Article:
‘The opposition cannot stand and walk’ says bdp lawyer, Busang Manewe
Power has changed within the ruling party and so has its legal representation which has seen a youthful and exuberant lawyer, Busang Manewe taking over the reins from attorney Parks Tafa whose name was synonymous with the Botswana Democratic Party and its ex-president Ian Khama in the bygone decade, WRITES TEFO PHEAGE.
Lest you forget or wish to turn a blind eye on it, Busang Manewe is an unapologetic staunch member of the Botswana Congress Party and to date he still passionately refers to it as the lime revolution. “I am still a member of the lime revolution in good standing having joined it in 1998 but I decided to take leave from the lime revolution the day the BCP joined UDC. It was a personal decision taken after a thorough self-consultation,” he says.
This is reiterated by the BCP spokesperson, Dithapelo Keorapetse who says Manewe is still their member in good standing whose services they are at liberty to seek at any-time. In fact Keorapetse says that prior to the elections, Manewe was part of the elections committee and legal counsel committee, a statement Manewe vehemently refutes.
More interesting however is that the BDP’s secretary general, Mpho Balopi says they did not know about Manewe’s association with the opposition or that he was a member of the BCP. “We didn’t know about his association with the BCP. In fact we didn’t care because lawyers are professionals and we expected the same from him. What we knew was that his firm was capable and we have been vindicated,” Balopi says. The firm which Manewe co-owns with Basimane Bogopa has been just what the doctor has ordered for the BDP sweeping all the legal troubles besieging the party.
Despite all this, Manewe says he is under no pressure to leave the BCP. Does he intend to join the BDP as Tafa did? It’s a million dollar question, but Manewe says, “nobody has recruited me, so I don’t intend to join the BDP.” This is despite street talk that already, some BDP card carrying lawyers are complaining that the party has given an outsider and opponent a good job.
Asked about whether he still believes the BCP is the alternative to Batswana’s troubles, Manewe says he does not know. “There is no BCP as we speak. But of course I still believe the opposition is an alternative albeit not in its current form. The opposition in its current form cannot stand and walk,” Manewe says.
Hardly a year representing the BDP, Manewe is already setting tongues wagging through his dual association with the two aforementioned parties which are sworn political enemies. In fact he says he has already lost political allies he used to mingle with during his leisure time.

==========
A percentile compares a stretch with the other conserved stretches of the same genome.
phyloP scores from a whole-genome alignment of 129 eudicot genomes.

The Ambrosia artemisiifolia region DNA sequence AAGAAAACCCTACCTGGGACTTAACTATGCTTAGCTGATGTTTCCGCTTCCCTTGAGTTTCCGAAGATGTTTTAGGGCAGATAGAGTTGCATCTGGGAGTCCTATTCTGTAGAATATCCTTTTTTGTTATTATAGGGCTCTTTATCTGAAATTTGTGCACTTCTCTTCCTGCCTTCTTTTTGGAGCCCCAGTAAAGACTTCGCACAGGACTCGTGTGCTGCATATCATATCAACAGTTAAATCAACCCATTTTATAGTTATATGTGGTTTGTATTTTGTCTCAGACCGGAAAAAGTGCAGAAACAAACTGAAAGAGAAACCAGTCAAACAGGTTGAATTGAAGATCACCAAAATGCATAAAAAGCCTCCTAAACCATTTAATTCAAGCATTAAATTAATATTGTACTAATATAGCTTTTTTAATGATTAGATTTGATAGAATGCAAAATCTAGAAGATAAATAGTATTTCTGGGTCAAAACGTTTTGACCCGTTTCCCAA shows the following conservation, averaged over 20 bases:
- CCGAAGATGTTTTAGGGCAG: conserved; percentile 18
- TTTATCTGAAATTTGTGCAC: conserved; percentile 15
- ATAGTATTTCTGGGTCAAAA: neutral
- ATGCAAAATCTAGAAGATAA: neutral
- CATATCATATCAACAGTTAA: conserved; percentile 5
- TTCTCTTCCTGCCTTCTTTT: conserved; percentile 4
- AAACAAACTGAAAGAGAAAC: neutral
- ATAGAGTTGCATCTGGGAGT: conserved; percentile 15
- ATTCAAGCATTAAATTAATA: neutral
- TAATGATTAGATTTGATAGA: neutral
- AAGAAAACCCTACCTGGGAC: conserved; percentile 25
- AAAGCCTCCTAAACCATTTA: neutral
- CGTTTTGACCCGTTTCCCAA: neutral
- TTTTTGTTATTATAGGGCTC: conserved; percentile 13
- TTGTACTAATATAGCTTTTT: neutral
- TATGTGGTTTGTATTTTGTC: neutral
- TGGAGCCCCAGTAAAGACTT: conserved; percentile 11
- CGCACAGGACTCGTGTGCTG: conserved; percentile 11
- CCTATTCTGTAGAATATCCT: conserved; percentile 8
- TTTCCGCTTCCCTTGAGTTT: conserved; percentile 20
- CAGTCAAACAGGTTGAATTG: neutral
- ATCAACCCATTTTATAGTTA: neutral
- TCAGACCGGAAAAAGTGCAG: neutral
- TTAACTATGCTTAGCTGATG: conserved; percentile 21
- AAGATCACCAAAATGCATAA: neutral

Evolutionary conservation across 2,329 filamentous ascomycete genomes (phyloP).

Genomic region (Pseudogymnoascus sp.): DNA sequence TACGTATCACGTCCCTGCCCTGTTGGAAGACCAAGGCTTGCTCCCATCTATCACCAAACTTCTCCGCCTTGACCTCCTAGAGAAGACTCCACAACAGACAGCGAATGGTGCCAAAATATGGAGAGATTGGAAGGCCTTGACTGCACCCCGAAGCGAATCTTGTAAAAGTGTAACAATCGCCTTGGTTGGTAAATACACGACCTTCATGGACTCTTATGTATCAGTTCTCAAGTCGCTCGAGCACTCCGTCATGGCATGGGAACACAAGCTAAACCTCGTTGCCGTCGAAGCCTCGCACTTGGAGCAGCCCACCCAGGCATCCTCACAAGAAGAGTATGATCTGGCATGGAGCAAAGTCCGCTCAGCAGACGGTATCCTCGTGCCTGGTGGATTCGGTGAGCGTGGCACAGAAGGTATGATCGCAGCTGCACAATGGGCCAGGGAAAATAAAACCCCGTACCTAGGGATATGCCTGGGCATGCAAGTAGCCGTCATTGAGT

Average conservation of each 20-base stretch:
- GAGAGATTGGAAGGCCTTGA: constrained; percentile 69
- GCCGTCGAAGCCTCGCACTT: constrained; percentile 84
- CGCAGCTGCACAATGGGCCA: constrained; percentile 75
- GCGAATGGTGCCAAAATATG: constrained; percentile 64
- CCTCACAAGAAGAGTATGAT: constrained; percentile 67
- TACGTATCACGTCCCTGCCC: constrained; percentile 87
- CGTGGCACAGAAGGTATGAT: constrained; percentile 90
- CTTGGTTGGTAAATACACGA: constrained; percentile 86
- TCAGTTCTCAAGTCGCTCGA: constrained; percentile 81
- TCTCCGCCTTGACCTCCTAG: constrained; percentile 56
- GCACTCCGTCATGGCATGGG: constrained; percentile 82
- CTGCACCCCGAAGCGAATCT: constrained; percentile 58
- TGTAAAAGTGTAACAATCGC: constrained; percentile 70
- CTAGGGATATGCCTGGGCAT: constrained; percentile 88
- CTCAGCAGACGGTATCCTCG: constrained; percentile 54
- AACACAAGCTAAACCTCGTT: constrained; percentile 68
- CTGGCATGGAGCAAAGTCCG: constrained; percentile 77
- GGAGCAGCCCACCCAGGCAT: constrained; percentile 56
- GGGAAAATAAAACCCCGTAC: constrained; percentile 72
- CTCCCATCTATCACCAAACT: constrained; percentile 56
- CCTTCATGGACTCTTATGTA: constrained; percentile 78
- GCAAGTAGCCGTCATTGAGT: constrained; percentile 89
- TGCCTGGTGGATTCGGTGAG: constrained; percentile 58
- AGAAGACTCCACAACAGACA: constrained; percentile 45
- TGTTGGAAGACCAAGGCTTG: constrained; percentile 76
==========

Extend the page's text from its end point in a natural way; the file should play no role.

“It is to be expected. It is mostly the people who are clueless about legal representation. I have no qualms with that. I have been removed from BCP WhatsApp groups and continue to suffer more prejudice as a result of my legal association with the BDP but I am at peace,” he says.
Manewe says he is still close with the BCP leadership which he still holds in high esteem. “In all my services to the party I gave my all at no cost to the party. Even when I represented the BCP leader, Dumelang Saleshando I perceived it as a revolutionary duty,” he says further adding that the BCP leadership is aware of his leave from active politics because he informed them.
According to Manewe, life in the opposition ranks is not easy when you are a lawyer.
“It can be an excruciating voyage; it’s always an issue when you associate with the establishment or the people seen in that light. For instance I offended some senior party lawyers sometime back when I represented Botswana Development Corporation (BDC) top brass in the P500 million glass project saga because i was perceived to be defending the people who had stolen from the poor to enrich themselves,” he says before narrating several similar examples. “I bought myself a nice BMW machine around the same time and talk was that it was the glass project money.”
He continues: “This is painful; if I can give you a list of people benefiting from government legal work you will be shocked because some are UDC lawyers. But I am not complaining, it is the nature of our job.”
The Manewe saga is not new to the political scene having been witnessed recently when UDC leader Duma Boko vowed to represent Ian Khama and Isaac Kgosi against the state’s ‘harassment’. His move divided his movement and set it on fire with many arguing that while it may be legally permissible it demonstrated political immaturity. It was not only Boko, Sidney Pilane before Boko had written a lengthy article in an attempt to defend himself against the same barrage of attacks following his decision to advice and represent Isaac Kgosi. At the time, Pilane said he, as a lawyer will always give an ear to and assist anybody who comes to him seeking legal representation without considering anything outside what they are bringing on the table.